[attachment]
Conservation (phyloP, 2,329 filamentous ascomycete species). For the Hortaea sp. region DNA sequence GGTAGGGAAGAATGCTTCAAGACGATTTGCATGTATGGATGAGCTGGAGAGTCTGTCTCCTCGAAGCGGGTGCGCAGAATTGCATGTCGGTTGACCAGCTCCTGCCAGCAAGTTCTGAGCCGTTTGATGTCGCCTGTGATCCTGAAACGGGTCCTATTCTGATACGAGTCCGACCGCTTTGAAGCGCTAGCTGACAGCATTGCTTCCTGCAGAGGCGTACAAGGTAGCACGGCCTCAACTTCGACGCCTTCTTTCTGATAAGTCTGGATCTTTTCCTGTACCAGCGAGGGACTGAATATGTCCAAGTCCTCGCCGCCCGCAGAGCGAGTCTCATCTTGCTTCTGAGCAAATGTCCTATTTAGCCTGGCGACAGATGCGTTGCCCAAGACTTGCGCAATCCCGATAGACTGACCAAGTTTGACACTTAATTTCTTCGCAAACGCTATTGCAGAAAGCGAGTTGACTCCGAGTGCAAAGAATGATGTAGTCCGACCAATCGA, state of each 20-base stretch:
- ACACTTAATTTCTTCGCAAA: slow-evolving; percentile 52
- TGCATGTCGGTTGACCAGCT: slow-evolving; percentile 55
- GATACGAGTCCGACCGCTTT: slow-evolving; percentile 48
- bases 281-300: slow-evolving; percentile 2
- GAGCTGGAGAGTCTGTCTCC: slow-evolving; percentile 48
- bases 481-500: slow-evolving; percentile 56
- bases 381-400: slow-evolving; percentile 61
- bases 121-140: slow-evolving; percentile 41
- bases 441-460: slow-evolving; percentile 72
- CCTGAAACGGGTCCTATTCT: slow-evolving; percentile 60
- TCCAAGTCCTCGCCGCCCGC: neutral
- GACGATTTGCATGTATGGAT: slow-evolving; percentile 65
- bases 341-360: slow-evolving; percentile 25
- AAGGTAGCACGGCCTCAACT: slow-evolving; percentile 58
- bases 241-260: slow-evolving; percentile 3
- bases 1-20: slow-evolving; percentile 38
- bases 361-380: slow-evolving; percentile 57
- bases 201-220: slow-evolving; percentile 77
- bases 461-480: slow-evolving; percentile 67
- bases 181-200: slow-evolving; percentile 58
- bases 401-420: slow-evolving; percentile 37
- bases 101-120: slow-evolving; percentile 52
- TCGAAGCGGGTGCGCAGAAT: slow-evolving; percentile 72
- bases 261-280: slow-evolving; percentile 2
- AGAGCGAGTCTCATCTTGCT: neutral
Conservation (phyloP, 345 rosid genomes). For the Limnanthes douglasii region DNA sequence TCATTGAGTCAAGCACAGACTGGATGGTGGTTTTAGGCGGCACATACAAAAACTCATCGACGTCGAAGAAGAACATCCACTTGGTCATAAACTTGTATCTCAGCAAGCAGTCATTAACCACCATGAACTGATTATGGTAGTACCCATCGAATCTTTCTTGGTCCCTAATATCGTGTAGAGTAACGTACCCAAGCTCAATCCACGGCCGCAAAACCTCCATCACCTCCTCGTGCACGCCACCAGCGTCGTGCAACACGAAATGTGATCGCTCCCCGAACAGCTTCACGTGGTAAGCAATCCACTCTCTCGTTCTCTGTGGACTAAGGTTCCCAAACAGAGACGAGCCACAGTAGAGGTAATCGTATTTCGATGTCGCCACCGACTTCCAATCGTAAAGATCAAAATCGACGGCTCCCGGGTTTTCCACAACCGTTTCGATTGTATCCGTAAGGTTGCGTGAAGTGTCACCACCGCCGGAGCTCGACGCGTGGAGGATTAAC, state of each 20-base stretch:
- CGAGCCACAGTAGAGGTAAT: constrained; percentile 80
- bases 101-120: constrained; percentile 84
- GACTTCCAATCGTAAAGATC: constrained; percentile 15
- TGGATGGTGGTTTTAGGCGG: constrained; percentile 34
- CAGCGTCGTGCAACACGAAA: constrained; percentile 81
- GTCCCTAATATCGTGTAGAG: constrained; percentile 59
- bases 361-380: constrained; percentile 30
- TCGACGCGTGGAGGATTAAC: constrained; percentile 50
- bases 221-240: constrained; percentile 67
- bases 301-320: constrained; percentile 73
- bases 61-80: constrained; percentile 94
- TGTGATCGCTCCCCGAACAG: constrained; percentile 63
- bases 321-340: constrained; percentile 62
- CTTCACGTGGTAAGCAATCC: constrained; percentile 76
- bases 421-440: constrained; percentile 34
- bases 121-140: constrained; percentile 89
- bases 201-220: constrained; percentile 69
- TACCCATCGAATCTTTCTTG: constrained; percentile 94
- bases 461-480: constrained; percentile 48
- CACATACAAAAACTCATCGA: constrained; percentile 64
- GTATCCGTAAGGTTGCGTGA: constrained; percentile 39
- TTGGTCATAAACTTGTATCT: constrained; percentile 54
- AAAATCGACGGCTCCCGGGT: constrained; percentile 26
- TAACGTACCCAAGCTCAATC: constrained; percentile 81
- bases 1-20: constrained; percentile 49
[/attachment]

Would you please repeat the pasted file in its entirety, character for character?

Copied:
Conservation (phyloP, 2,329 filamentous ascomycete species). For the Hortaea sp. region DNA sequence GGTAGGGAAGAATGCTTCAAGACGATTTGCATGTATGGATGAGCTGGAGAGTCTGTCTCCTCGAAGCGGGTGCGCAGAATTGCATGTCGGTTGACCAGCTCCTGCCAGCAAGTTCTGAGCCGTTTGATGTCGCCTGTGATCCTGAAACGGGTCCTATTCTGATACGAGTCCGACCGCTTTGAAGCGCTAGCTGACAGCATTGCTTCCTGCAGAGGCGTACAAGGTAGCACGGCCTCAACTTCGACGCCTTCTTTCTGATAAGTCTGGATCTTTTCCTGTACCAGCGAGGGACTGAATATGTCCAAGTCCTCGCCGCCCGCAGAGCGAGTCTCATCTTGCTTCTGAGCAAATGTCCTATTTAGCCTGGCGACAGATGCGTTGCCCAAGACTTGCGCAATCCCGATAGACTGACCAAGTTTGACACTTAATTTCTTCGCAAACGCTATTGCAGAAAGCGAGTTGACTCCGAGTGCAAAGAATGATGTAGTCCGACCAATCGA, state of each 20-base stretch:
- ACACTTAATTTCTTCGCAAA: slow-evolving; percentile 52
- TGCATGTCGGTTGACCAGCT: slow-evolving; percentile 55
- GATACGAGTCCGACCGCTTT: slow-evolving; percentile 48
- bases 281-300: slow-evolving; percentile 2
- GAGCTGGAGAGTCTGTCTCC: slow-evolving; percentile 48
- bases 481-500: slow-evolving; percentile 56
- bases 381-400: slow-evolving; percentile 61
- bases 121-140: slow-evolving; percentile 41
- bases 441-460: slow-evolving; percentile 72
- CCTGAAACGGGTCCTATTCT: slow-evolving; percentile 60
- TCCAAGTCCTCGCCGCCCGC: neutral
- GACGATTTGCATGTATGGAT: slow-evolving; percentile 65
- bases 341-360: slow-evolving; percentile 25
- AAGGTAGCACGGCCTCAACT: slow-evolving; percentile 58
- bases 241-260: slow-evolving; percentile 3
- bases 1-20: slow-evolving; percentile 38
- bases 361-380: slow-evolving; percentile 57
- bases 201-220: slow-evolving; percentile 77
- bases 461-480: slow-evolving; percentile 67
- bases 181-200: slow-evolving; percentile 58
- bases 401-420: slow-evolving; percentile 37
- bases 101-120: slow-evolving; percentile 52
- TCGAAGCGGGTGCGCAGAAT: slow-evolving; percentile 72
- bases 261-280: slow-evolving; percentile 2
- AGAGCGAGTCTCATCTTGCT: neutral
Conservation (phyloP, 345 rosid genomes). For the Limnanthes douglasii region DNA sequence TCATTGAGTCAAGCACAGACTGGATGGTGGTTTTAGGCGGCACATACAAAAACTCATCGACGTCGAAGAAGAACATCCACTTGGTCATAAACTTGTATCTCAGCAAGCAGTCATTAACCACCATGAACTGATTATGGTAGTACCCATCGAATCTTTCTTGGTCCCTAATATCGTGTAGAGTAACGTACCCAAGCTCAATCCACGGCCGCAAAACCTCCATCACCTCCTCGTGCACGCCACCAGCGTCGTGCAACACGAAATGTGATCGCTCCCCGAACAGCTTCACGTGGTAAGCAATCCACTCTCTCGTTCTCTGTGGACTAAGGTTCCCAAACAGAGACGAGCCACAGTAGAGGTAATCGTATTTCGATGTCGCCACCGACTTCCAATCGTAAAGATCAAAATCGACGGCTCCCGGGTTTTCCACAACCGTTTCGATTGTATCCGTAAGGTTGCGTGAAGTGTCACCACCGCCGGAGCTCGACGCGTGGAGGATTAAC, state of each 20-base stretch:
- CGAGCCACAGTAGAGGTAAT: constrained; percentile 80
- bases 101-120: constrained; percentile 84
- GACTTCCAATCGTAAAGATC: constrained; percentile 15
- TGGATGGTGGTTTTAGGCGG: constrained; percentile 34
- CAGCGTCGTGCAACACGAAA: constrained; percentile 81
- GTCCCTAATATCGTGTAGAG: constrained; percentile 59
- bases 361-380: constrained; percentile 30
- TCGACGCGTGGAGGATTAAC: constrained; percentile 50
- bases 221-240: constrained; percentile 67
- bases 301-320: constrained; percentile 73
- bases 61-80: constrained; percentile 94
- TGTGATCGCTCCCCGAACAG: constrained; percentile 63
- bases 321-340: constrained; percentile 62
- CTTCACGTGGTAAGCAATCC: constrained; percentile 76
- bases 421-440: constrained; percentile 34
- bases 121-140: constrained; percentile 89
- bases 201-220: constrained; percentile 69
- TACCCATCGAATCTTTCTTG: constrained; percentile 94
- bases 461-480: constrained; percentile 48
- CACATACAAAAACTCATCGA: constrained; percentile 64
- GTATCCGTAAGGTTGCGTGA: constrained; percentile 39
- TTGGTCATAAACTTGTATCT: constrained; percentile 54
- AAAATCGACGGCTCCCGGGT: constrained; percentile 26
- TAACGTACCCAAGCTCAATC: constrained; percentile 81
- bases 1-20: constrained; percentile 49